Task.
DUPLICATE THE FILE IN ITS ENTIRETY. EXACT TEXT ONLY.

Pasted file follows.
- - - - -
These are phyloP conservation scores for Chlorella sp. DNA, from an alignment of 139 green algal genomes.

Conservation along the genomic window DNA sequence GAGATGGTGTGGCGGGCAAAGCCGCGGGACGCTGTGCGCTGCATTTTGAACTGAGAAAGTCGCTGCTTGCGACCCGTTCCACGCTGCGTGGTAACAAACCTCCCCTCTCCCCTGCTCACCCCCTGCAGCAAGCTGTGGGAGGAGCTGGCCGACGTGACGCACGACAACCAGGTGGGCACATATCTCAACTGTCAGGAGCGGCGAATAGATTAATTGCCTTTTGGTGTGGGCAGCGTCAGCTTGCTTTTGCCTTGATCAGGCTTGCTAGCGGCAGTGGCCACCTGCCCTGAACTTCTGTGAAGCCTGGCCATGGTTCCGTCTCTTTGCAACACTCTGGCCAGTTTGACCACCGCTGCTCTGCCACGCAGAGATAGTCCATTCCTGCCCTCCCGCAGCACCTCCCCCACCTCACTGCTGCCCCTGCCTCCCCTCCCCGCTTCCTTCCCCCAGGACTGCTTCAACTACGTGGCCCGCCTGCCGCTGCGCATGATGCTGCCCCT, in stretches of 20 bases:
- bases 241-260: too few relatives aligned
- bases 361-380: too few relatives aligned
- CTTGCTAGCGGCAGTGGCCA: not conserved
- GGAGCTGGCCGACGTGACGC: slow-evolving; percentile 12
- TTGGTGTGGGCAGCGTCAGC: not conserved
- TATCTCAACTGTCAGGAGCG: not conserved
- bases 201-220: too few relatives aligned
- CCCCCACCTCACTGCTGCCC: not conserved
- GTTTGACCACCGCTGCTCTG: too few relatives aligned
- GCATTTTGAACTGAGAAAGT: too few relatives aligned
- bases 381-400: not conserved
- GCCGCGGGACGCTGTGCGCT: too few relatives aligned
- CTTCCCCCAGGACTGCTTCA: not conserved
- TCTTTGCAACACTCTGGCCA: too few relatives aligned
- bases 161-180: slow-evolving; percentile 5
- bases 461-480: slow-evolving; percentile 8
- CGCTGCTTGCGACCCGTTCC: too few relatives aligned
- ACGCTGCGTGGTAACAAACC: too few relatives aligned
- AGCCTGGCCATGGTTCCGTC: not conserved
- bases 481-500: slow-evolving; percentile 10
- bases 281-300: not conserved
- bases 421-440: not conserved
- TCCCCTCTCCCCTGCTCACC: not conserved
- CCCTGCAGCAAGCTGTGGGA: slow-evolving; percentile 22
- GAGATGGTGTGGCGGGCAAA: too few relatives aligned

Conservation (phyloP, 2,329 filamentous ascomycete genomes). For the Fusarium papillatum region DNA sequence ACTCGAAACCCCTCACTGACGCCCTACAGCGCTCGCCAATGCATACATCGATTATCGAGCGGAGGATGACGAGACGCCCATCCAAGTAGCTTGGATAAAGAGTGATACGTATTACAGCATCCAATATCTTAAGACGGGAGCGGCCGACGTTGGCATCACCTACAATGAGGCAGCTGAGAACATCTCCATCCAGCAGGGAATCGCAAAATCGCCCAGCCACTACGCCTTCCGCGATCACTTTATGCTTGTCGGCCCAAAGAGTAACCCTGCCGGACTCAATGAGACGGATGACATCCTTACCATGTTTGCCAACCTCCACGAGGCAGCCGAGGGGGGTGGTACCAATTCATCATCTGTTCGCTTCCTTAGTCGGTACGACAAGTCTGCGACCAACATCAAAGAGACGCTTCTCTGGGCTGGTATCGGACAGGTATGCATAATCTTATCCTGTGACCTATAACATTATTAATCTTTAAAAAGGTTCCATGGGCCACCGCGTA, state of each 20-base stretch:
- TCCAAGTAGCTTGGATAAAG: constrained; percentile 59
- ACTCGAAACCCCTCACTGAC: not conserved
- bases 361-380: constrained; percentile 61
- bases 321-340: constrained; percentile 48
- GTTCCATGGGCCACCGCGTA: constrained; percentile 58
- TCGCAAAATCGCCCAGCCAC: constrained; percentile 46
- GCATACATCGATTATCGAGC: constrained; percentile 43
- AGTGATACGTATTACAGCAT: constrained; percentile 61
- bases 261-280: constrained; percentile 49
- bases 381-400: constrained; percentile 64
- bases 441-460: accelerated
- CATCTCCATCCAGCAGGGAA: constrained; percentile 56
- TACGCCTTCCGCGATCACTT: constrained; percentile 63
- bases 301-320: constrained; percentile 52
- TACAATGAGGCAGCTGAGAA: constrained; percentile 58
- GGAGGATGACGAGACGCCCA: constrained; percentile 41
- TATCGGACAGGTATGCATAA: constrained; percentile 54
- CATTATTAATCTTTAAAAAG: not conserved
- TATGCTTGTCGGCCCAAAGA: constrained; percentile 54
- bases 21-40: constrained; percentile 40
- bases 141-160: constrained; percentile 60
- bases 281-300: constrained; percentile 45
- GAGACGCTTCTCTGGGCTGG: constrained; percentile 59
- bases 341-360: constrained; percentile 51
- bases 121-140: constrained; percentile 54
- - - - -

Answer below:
These are phyloP conservation scores for Chlorella sp. DNA, from an alignment of 139 green algal genomes.

Conservation along the genomic window DNA sequence GAGATGGTGTGGCGGGCAAAGCCGCGGGACGCTGTGCGCTGCATTTTGAACTGAGAAAGTCGCTGCTTGCGACCCGTTCCACGCTGCGTGGTAACAAACCTCCCCTCTCCCCTGCTCACCCCCTGCAGCAAGCTGTGGGAGGAGCTGGCCGACGTGACGCACGACAACCAGGTGGGCACATATCTCAACTGTCAGGAGCGGCGAATAGATTAATTGCCTTTTGGTGTGGGCAGCGTCAGCTTGCTTTTGCCTTGATCAGGCTTGCTAGCGGCAGTGGCCACCTGCCCTGAACTTCTGTGAAGCCTGGCCATGGTTCCGTCTCTTTGCAACACTCTGGCCAGTTTGACCACCGCTGCTCTGCCACGCAGAGATAGTCCATTCCTGCCCTCCCGCAGCACCTCCCCCACCTCACTGCTGCCCCTGCCTCCCCTCCCCGCTTCCTTCCCCCAGGACTGCTTCAACTACGTGGCCCGCCTGCCGCTGCGCATGATGCTGCCCCT, in stretches of 20 bases:
- bases 241-260: too few relatives aligned
- bases 361-380: too few relatives aligned
- CTTGCTAGCGGCAGTGGCCA: not conserved
- GGAGCTGGCCGACGTGACGC: slow-evolving; percentile 12
- TTGGTGTGGGCAGCGTCAGC: not conserved
- TATCTCAACTGTCAGGAGCG: not conserved
- bases 201-220: too few relatives aligned
- CCCCCACCTCACTGCTGCCC: not conserved
- GTTTGACCACCGCTGCTCTG: too few relatives aligned
- GCATTTTGAACTGAGAAAGT: too few relatives aligned
- bases 381-400: not conserved
- GCCGCGGGACGCTGTGCGCT: too few relatives aligned
- CTTCCCCCAGGACTGCTTCA: not conserved
- TCTTTGCAACACTCTGGCCA: too few relatives aligned
- bases 161-180: slow-evolving; percentile 5
- bases 461-480: slow-evolving; percentile 8
- CGCTGCTTGCGACCCGTTCC: too few relatives aligned
- ACGCTGCGTGGTAACAAACC: too few relatives aligned
- AGCCTGGCCATGGTTCCGTC: not conserved
- bases 481-500: slow-evolving; percentile 10
- bases 281-300: not conserved
- bases 421-440: not conserved
- TCCCCTCTCCCCTGCTCACC: not conserved
- CCCTGCAGCAAGCTGTGGGA: slow-evolving; percentile 22
- GAGATGGTGTGGCGGGCAAA: too few relatives aligned

Conservation (phyloP, 2,329 filamentous ascomycete genomes). For the Fusarium papillatum region DNA sequence ACTCGAAACCCCTCACTGACGCCCTACAGCGCTCGCCAATGCATACATCGATTATCGAGCGGAGGATGACGAGACGCCCATCCAAGTAGCTTGGATAAAGAGTGATACGTATTACAGCATCCAATATCTTAAGACGGGAGCGGCCGACGTTGGCATCACCTACAATGAGGCAGCTGAGAACATCTCCATCCAGCAGGGAATCGCAAAATCGCCCAGCCACTACGCCTTCCGCGATCACTTTATGCTTGTCGGCCCAAAGAGTAACCCTGCCGGACTCAATGAGACGGATGACATCCTTACCATGTTTGCCAACCTCCACGAGGCAGCCGAGGGGGGTGGTACCAATTCATCATCTGTTCGCTTCCTTAGTCGGTACGACAAGTCTGCGACCAACATCAAAGAGACGCTTCTCTGGGCTGGTATCGGACAGGTATGCATAATCTTATCCTGTGACCTATAACATTATTAATCTTTAAAAAGGTTCCATGGGCCACCGCGTA, state of each 20-base stretch:
- TCCAAGTAGCTTGGATAAAG: constrained; percentile 59
- ACTCGAAACCCCTCACTGAC: not conserved
- bases 361-380: constrained; percentile 61
- bases 321-340: constrained; percentile 48
- GTTCCATGGGCCACCGCGTA: constrained; percentile 58
- TCGCAAAATCGCCCAGCCAC: constrained; percentile 46
- GCATACATCGATTATCGAGC: constrained; percentile 43
- AGTGATACGTATTACAGCAT: constrained; percentile 61
- bases 261-280: constrained; percentile 49
- bases 381-400: constrained; percentile 64
- bases 441-460: accelerated
- CATCTCCATCCAGCAGGGAA: constrained; percentile 56
- TACGCCTTCCGCGATCACTT: constrained; percentile 63
- bases 301-320: constrained; percentile 52
- TACAATGAGGCAGCTGAGAA: constrained; percentile 58
- GGAGGATGACGAGACGCCCA: constrained; percentile 41
- TATCGGACAGGTATGCATAA: constrained; percentile 54
- CATTATTAATCTTTAAAAAG: not conserved
- TATGCTTGTCGGCCCAAAGA: constrained; percentile 54
- bases 21-40: constrained; percentile 40
- bases 141-160: constrained; percentile 60
- bases 281-300: constrained; percentile 45
- GAGACGCTTCTCTGGGCTGG: constrained; percentile 59
- bases 341-360: constrained; percentile 51
- bases 121-140: constrained; percentile 54